In the Muslim world, Saudi Arabia considers itself the leader of Sunni Islam while Iran is the stronghold for Shia Islam. Saudi Arabia and Iran have an on-going rivalry for regional power in the Middle East that is rooted in the religious antagonism of the Sunni/Shia divide. The two have such a heated rivalry that in January of this year Saudi Arabia and Iran cut off all diplomatic ties with each other after Saudi Arabia executed a prominent Shiite cleric. (A more deeper breakdown of how the Shia and Sunni differ theologically is here)
The distribution of Sunnis and Shias is not as even as you would imagine. Of the world’s more than 1.5 billion Muslims almost 85%-90% are Sunnis while only about 10-15% are Shia. Despite being a clear minority amongst Muslims globally, Shias have a strong presence in the Middle East. The Shiites are concentrated in Iran, southern Iraq and southern Lebanon but there are significant Shiite communities in Saudi Arabia, Syria, Afghanistan, Pakistan and India.
There are three nations in the Middle East with Shia-controlled governments today: Iran, Iraq and Syria. The rest are ruled by Sunnis.
The Iranian Revolution of 1979 deposed the pro-Western Shah of Iran and created an Islamic republic where Shia religious clerics were put in charge of the country. It was the first time a country in the modern Middle East was to be ruled under a theocratic constitution where a religious figure led the country – the Ayatollah.
This sent shockwaves through the Sunni-dominated Muslim world and especially amongst the Sunni religious conservatives in Saudi Arabia. They began to feel that Sunni Islam was under threat from the growing power of Shiites in Iran and staged a siege of Islam’s holiest site in Mecca, the Grand Mosque. They accused the ruling House of Saud monarchy as being heretics for its openness with the West and called for them to step down to create an Islamic republic in Saudi Arabia to counter Iran. To end the siege and prevent another religious uprising, the Saudi monarchy would give the religious conservatives, the ulama, significantly more power over the country – resulting in the strict sharia law enforced against women, minorities etc in Saudi Arabia today.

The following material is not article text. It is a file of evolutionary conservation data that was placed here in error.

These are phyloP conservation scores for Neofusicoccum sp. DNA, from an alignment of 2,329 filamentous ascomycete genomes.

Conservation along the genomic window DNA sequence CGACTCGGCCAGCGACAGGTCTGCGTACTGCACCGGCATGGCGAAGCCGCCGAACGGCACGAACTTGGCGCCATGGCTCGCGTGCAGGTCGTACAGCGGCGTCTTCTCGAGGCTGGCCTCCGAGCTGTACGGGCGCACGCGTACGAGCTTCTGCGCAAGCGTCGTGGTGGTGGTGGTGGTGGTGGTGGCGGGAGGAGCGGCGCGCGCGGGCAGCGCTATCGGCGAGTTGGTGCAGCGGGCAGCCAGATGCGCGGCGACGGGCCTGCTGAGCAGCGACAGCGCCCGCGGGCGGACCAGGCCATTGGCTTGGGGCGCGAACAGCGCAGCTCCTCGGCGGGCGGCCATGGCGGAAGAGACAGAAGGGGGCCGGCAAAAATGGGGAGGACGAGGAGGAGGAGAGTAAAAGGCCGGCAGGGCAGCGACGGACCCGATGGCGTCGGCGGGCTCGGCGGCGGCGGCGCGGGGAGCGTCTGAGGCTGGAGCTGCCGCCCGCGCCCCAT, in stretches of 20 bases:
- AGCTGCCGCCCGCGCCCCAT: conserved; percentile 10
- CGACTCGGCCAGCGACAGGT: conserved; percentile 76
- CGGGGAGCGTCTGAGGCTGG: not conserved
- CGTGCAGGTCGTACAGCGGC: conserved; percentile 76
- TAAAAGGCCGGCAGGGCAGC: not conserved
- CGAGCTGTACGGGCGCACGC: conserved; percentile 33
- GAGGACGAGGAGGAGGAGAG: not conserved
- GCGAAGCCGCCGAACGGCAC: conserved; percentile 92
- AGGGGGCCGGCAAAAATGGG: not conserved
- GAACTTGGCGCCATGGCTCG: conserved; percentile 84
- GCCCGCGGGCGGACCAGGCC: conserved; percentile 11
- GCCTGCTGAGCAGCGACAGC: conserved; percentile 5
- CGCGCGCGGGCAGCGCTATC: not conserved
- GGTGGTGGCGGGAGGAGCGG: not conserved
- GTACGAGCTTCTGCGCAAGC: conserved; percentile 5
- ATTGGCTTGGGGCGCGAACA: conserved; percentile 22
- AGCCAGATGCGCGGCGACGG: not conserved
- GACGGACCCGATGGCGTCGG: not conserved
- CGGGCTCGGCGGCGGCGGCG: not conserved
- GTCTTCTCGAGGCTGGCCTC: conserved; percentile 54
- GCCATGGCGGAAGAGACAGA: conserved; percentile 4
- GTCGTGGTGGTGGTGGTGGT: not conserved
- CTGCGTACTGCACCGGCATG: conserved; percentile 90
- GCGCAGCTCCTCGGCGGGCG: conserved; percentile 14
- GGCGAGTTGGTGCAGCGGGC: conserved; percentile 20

Because Saudi Arabia and Iran have turned into theocracies in the last 30 years where religious authorities now wield an enormous amount of power in the government, whenever regional conflict breaks out it is incredibly important which governments are controlled by Sunnis and which are controlled by Shias.
The underlying war for competing gas pipelines in Syria is a manifestation of how the Sunni/Shia conflict is intertwined into the broader geopolitical interests of the region. The Iran-Iraq-Syria pipeline would make the Shiite powers in the region, not the Sunni kingdoms, the principal suppliers to the European energy market and dramatically increase Tehran’s influence in the Middle East and around the world. This is an unacceptable outcome for the Sunni powers who see their religious authority and legitimacy threatened by a Shiite expansion of power.
But the Sunni/Shia balance is not just a matter of religious or political power, it has become an issue of survival for the citizens. Sunni governments like Saudi Arabia and Bahrain marginalize and persecute Shia groups at home while Shia Iran does the same with Sunnis. Bahrain’s treatment of Shias is actually being considered a modern day apartheid. This is why regime change has such huge consequences in the Middle East.
This map above shows the religious demographics of Syria which explains why it has been so easy for Syria to descend into a sectarian religious war. Everything in blue is Sunni while everything in green is Alawite/Shia. As noted earlier, the Assad family is Alawite. The Alawites ethnicity in general controls almost all the political and military power in Syria but only about 11% of the Syrian population are Alawites, while close to 75% of Syrians are Sunni.
“An Alawi ruling Syria is like an untouchable becoming maharajah in India or a Jew becoming tsar in Russia—an unprecedented development shocking to the majority population which had monopolized power for so many centuries.” – Daniel Pipes, Middle East Historian